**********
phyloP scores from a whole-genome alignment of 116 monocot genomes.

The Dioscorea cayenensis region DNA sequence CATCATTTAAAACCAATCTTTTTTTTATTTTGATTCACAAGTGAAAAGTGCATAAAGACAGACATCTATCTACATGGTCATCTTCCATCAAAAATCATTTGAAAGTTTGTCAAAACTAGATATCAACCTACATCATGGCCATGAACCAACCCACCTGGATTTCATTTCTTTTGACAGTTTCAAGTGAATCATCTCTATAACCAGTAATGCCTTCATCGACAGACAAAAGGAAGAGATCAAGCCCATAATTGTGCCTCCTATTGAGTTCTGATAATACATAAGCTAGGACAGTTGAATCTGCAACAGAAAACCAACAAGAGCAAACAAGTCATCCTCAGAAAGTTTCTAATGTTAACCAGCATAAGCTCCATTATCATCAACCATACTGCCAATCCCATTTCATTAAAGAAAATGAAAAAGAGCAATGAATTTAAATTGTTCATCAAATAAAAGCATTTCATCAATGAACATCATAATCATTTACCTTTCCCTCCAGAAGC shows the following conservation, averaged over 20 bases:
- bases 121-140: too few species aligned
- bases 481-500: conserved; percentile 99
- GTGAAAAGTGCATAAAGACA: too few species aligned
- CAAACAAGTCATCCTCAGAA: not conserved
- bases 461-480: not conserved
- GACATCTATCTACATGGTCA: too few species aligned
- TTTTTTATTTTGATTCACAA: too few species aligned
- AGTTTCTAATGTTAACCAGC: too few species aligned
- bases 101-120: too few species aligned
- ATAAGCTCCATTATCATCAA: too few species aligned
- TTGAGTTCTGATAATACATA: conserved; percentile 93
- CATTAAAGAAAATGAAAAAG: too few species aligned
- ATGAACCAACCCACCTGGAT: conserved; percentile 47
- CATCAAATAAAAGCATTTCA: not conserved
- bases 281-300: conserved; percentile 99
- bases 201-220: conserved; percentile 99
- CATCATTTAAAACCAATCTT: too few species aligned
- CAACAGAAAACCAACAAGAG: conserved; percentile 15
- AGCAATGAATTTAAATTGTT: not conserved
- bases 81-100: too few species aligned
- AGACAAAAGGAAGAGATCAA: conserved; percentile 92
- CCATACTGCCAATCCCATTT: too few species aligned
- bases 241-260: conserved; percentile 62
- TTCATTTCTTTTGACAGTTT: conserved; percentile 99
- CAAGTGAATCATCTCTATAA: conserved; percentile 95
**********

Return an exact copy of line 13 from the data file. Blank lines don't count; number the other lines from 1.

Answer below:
- TTGAGTTCTGATAATACATA: conserved; percentile 93